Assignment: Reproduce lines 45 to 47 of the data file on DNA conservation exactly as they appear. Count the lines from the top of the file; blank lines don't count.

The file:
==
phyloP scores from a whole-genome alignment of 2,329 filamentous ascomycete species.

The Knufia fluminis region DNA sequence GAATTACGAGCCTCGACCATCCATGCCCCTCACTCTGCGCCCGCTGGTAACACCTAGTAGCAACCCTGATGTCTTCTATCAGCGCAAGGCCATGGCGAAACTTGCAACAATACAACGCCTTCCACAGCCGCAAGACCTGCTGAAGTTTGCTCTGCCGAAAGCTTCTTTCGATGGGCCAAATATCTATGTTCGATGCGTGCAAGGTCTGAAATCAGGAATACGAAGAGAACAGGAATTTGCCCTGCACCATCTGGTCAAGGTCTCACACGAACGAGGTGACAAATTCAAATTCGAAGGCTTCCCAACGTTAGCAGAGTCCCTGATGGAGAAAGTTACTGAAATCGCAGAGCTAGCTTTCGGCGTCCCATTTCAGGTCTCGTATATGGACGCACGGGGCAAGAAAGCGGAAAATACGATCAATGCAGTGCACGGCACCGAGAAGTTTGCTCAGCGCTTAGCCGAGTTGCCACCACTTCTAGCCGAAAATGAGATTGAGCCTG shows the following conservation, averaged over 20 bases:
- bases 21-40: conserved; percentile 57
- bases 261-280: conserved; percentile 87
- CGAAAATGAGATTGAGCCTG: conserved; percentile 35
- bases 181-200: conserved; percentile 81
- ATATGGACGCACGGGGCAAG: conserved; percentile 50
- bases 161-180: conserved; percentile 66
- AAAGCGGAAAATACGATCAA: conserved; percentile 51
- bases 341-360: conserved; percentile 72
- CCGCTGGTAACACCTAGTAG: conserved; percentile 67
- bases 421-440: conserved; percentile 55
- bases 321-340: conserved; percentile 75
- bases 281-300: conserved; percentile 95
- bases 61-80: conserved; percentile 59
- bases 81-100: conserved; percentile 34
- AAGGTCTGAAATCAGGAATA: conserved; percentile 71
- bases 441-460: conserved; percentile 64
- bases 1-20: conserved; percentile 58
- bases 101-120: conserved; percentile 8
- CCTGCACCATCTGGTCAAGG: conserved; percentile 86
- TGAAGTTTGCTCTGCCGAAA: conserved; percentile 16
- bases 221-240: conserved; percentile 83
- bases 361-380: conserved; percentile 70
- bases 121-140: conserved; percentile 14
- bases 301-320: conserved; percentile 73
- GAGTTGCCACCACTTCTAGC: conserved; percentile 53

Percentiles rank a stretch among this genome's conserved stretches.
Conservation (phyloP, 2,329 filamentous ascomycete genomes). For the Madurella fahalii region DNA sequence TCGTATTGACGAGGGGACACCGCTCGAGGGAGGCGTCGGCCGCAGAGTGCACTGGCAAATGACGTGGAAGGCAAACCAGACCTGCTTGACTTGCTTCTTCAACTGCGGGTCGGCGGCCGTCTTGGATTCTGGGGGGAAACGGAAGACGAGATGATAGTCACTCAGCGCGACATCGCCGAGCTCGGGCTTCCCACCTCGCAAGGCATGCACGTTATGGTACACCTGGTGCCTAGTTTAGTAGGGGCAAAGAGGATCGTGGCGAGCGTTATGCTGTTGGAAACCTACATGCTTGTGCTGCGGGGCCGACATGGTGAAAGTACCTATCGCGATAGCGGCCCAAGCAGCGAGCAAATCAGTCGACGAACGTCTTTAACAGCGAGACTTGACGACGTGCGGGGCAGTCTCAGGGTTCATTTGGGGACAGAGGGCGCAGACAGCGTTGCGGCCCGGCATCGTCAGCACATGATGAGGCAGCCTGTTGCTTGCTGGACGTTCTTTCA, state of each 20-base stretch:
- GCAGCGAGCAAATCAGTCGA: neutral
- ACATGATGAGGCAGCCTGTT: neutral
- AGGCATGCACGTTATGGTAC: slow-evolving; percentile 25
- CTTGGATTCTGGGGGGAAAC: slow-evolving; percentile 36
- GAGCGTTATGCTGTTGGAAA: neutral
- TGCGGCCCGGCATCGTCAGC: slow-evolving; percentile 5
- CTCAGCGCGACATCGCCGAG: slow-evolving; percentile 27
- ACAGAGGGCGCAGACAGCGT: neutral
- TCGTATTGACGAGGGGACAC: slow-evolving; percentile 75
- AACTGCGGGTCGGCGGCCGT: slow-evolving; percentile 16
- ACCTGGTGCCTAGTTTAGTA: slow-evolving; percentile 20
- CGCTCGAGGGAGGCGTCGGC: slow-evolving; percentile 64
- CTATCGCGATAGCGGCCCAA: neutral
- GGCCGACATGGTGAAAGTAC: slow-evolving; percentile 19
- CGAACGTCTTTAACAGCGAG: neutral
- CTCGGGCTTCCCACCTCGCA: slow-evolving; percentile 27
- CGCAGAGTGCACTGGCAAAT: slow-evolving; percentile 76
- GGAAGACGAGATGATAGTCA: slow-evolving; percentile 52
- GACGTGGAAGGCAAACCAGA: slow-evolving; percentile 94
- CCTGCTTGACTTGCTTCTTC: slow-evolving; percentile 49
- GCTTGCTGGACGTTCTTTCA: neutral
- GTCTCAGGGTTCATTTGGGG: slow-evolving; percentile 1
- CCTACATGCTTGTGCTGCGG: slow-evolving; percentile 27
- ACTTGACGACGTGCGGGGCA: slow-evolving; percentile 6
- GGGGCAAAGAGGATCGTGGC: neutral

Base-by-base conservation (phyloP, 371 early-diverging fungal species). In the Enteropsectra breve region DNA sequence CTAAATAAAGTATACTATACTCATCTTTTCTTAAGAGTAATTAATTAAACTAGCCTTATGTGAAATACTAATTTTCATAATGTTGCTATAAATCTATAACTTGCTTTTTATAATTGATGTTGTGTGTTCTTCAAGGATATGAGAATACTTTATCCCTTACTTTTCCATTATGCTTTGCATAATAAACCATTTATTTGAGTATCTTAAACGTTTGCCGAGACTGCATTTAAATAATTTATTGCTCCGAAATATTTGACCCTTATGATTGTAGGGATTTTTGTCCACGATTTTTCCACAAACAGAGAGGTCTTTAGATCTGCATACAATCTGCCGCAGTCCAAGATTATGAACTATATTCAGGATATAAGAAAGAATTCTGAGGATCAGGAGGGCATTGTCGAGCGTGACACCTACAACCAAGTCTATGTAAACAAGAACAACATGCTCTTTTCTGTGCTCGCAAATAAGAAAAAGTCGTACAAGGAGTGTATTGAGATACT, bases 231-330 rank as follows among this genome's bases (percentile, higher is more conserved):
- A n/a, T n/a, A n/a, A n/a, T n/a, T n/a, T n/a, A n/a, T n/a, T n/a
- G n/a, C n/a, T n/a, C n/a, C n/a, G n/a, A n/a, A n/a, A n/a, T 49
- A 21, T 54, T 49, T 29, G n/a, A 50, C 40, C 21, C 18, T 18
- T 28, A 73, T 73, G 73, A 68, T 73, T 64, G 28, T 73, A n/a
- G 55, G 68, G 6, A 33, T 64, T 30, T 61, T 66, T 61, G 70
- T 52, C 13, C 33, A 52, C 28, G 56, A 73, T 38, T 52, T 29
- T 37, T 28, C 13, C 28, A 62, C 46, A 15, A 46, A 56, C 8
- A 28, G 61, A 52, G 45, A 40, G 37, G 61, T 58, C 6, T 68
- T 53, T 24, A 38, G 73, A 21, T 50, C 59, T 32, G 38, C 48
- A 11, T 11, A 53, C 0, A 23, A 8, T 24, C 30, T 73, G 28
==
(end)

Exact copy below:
- CTCGGGCTTCCCACCTCGCA: slow-evolving; percentile 27
- CGCAGAGTGCACTGGCAAAT: slow-evolving; percentile 76
- GGAAGACGAGATGATAGTCA: slow-evolving; percentile 52